Photo by Tina Fineberg for the New York Times

What a nice story in Sunday’s New York Times Vows section celebrating the wedding of Evan Wolfson and Cheng He. The article rightly describes Evan, as “widely considered to be a key architect of the movement to legalize same-sex marriage.” He’s also a Pittsburgh homeboy and family friend.

I’m sure that like all history, the story behind the fight for marriage equality is more complicated than it sometimes appears and that there have been unknown people in the trenches all along, but Evan is clearly a visionary in this movement. He has been pushing since he was a college student in 1983. It was then, the story says, that he began to understand that “marriage reflected this societal language of commitment and worth, and the law cemented it.”

He wrote his Harvard Law thesis on challenging the laws that barred same sex marriage and in 1993, he founded the Freedom to Marry Coalition and has been at the forefront of this fight ever since.  Oddly, the other leading figure in the early days of this public struggle was another Squirrel Hill homeboy – William (Billy) Rubenstein of the ACLU.

I have always agreed with their principled position and the right to marriage but at first I thought it was an odd cause. I just found the right to marry to be a rather bourgeois battle to wage. Who cares if society grants you their blessing? But now that I have been married 18 years and raised a family myself, I have a more nuanced understanding of both the societal blessings and practical benefits that come with the institution. My own ability to live this great freelance life and stay home on the front lines with the kids while reaping the benefits of Rebecca’s benefits is a classic case in point.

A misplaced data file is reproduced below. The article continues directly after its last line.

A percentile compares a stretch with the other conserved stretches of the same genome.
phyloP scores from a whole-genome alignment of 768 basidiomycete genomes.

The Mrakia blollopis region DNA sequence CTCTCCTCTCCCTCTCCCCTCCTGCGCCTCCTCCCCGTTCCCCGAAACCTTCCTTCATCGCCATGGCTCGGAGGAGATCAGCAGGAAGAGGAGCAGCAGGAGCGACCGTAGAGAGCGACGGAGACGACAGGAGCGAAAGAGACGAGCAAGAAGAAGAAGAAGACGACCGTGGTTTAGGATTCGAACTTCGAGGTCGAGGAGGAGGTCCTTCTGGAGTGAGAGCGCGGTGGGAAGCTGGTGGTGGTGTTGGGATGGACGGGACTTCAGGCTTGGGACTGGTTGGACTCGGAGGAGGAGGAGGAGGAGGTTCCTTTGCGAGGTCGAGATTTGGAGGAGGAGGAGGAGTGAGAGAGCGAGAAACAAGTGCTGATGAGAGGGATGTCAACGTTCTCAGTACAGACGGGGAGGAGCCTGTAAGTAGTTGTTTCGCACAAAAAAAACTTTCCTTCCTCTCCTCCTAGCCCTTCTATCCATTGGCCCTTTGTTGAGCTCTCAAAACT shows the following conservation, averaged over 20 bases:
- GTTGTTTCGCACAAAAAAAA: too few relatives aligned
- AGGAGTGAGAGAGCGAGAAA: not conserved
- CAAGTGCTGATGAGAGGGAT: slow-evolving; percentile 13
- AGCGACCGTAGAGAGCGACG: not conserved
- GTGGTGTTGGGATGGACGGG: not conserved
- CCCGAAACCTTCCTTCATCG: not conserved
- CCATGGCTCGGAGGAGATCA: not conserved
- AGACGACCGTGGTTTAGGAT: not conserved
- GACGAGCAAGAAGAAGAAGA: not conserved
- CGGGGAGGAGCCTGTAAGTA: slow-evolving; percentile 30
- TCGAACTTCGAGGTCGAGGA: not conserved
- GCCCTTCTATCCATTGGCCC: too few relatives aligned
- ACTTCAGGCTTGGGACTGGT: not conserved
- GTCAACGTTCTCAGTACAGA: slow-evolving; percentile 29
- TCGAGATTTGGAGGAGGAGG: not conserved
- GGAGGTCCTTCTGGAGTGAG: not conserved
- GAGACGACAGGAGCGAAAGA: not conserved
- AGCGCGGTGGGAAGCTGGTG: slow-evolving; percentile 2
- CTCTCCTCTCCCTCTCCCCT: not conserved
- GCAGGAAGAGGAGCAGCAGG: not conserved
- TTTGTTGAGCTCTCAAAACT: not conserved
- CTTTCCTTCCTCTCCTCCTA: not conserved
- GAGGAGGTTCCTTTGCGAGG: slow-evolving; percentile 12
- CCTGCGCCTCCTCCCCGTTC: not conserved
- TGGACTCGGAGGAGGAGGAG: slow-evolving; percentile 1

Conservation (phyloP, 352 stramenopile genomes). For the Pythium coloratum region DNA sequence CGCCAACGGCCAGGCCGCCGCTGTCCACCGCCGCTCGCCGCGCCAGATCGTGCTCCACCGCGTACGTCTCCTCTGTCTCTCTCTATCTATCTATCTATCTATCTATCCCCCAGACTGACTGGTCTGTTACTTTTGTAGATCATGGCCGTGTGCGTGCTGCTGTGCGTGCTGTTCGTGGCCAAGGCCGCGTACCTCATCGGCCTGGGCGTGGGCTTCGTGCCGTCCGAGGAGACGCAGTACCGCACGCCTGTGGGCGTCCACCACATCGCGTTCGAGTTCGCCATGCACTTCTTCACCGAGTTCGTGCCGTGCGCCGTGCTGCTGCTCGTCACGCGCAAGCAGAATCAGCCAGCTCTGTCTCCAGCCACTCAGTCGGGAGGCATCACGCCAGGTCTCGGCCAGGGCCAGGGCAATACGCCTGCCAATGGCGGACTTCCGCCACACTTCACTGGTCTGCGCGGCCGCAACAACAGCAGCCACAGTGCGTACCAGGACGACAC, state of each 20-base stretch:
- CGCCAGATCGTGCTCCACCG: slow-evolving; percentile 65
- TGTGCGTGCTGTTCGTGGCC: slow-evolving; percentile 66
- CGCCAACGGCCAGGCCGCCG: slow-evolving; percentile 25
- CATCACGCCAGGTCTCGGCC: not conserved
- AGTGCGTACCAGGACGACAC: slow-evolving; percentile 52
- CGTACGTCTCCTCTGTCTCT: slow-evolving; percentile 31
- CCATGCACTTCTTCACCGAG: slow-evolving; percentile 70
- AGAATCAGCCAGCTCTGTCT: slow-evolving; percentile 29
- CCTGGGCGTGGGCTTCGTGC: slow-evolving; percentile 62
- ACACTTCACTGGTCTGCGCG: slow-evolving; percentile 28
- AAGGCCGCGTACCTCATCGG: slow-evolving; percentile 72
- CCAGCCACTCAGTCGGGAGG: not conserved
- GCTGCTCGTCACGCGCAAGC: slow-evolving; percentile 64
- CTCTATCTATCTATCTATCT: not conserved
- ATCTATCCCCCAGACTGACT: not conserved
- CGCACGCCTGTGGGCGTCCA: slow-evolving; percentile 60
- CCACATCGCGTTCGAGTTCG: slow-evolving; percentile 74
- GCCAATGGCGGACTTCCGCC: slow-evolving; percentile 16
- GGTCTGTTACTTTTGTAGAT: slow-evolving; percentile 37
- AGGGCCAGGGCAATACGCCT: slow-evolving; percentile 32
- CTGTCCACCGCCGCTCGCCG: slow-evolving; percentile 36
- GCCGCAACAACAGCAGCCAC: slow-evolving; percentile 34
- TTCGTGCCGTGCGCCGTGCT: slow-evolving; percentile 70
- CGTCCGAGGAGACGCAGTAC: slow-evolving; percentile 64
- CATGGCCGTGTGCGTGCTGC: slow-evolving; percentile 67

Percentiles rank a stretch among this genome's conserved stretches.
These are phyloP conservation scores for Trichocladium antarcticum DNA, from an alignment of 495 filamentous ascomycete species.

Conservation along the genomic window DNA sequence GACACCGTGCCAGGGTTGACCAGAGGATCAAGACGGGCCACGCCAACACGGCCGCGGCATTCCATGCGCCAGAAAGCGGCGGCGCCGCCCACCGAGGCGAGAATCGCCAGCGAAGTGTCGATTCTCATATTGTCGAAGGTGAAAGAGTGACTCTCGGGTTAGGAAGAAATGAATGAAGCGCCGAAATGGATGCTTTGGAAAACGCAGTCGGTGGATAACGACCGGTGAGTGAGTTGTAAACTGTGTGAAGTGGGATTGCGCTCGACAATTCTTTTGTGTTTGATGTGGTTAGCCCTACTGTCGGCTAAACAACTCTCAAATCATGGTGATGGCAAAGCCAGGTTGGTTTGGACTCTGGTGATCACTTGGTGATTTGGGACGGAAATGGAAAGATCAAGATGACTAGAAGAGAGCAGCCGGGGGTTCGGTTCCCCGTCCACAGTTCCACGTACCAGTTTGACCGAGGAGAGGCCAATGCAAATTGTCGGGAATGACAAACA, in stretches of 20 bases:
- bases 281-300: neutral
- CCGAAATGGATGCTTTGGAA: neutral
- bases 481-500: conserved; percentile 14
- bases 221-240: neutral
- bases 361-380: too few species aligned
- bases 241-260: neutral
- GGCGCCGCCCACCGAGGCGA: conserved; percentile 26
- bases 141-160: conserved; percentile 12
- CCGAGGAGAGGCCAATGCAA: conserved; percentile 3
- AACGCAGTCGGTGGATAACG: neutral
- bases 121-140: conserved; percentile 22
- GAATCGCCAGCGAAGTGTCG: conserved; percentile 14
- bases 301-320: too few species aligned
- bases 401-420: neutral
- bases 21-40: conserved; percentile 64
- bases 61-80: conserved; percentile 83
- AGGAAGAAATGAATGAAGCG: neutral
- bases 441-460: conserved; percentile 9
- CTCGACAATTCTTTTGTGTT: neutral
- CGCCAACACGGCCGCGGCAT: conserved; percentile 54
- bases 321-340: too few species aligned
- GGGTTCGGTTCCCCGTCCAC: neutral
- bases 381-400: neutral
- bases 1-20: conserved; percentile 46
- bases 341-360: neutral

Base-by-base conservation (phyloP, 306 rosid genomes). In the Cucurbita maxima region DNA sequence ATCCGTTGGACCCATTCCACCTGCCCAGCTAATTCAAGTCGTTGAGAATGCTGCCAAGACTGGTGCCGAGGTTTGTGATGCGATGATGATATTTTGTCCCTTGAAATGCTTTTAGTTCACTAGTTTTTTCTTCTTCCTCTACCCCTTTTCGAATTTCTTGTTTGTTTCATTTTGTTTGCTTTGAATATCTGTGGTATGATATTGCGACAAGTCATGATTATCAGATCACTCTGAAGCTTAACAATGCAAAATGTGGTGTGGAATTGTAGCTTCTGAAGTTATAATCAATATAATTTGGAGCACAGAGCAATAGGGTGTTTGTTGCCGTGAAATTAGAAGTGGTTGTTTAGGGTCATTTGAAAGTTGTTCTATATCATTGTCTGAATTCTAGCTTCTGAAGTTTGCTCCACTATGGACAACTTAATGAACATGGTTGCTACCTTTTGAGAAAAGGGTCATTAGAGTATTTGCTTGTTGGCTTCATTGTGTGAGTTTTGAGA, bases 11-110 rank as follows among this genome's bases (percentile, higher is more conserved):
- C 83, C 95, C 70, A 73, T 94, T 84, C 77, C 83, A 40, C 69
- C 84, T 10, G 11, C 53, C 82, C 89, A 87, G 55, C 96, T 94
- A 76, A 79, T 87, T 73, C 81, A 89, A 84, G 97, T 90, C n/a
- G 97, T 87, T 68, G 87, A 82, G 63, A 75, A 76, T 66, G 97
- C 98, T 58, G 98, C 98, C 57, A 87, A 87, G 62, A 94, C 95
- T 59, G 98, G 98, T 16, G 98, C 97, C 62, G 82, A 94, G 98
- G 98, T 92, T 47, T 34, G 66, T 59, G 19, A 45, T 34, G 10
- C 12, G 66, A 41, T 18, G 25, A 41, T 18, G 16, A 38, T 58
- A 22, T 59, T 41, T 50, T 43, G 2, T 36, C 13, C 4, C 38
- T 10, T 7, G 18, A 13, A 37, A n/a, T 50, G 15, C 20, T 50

As my own understanding of marriage and its impact on relationships as well as other’s perceptions have matured, I have come more and more to realize just bold a visionary Evan has been. This battle also benefits not only same sex couples but our whole society, because I firmly believe that the fabric will be stronger and more resilient when as many people as possible are in dedicated relationships and fighting the good fight to keep their bonds strong and their homes stable.

I have never, ever understood the logic that expanding marriage rights threatens the institution of marriage. It strengthens us all.

I’m proud to know Evan and really, really happy for him and Cheng to have found each other, and to be able to personally benefit from the revolution he has helped usher in. Best wishes to them, and to everyone else who wants to spend their lives with the partner of their choice.

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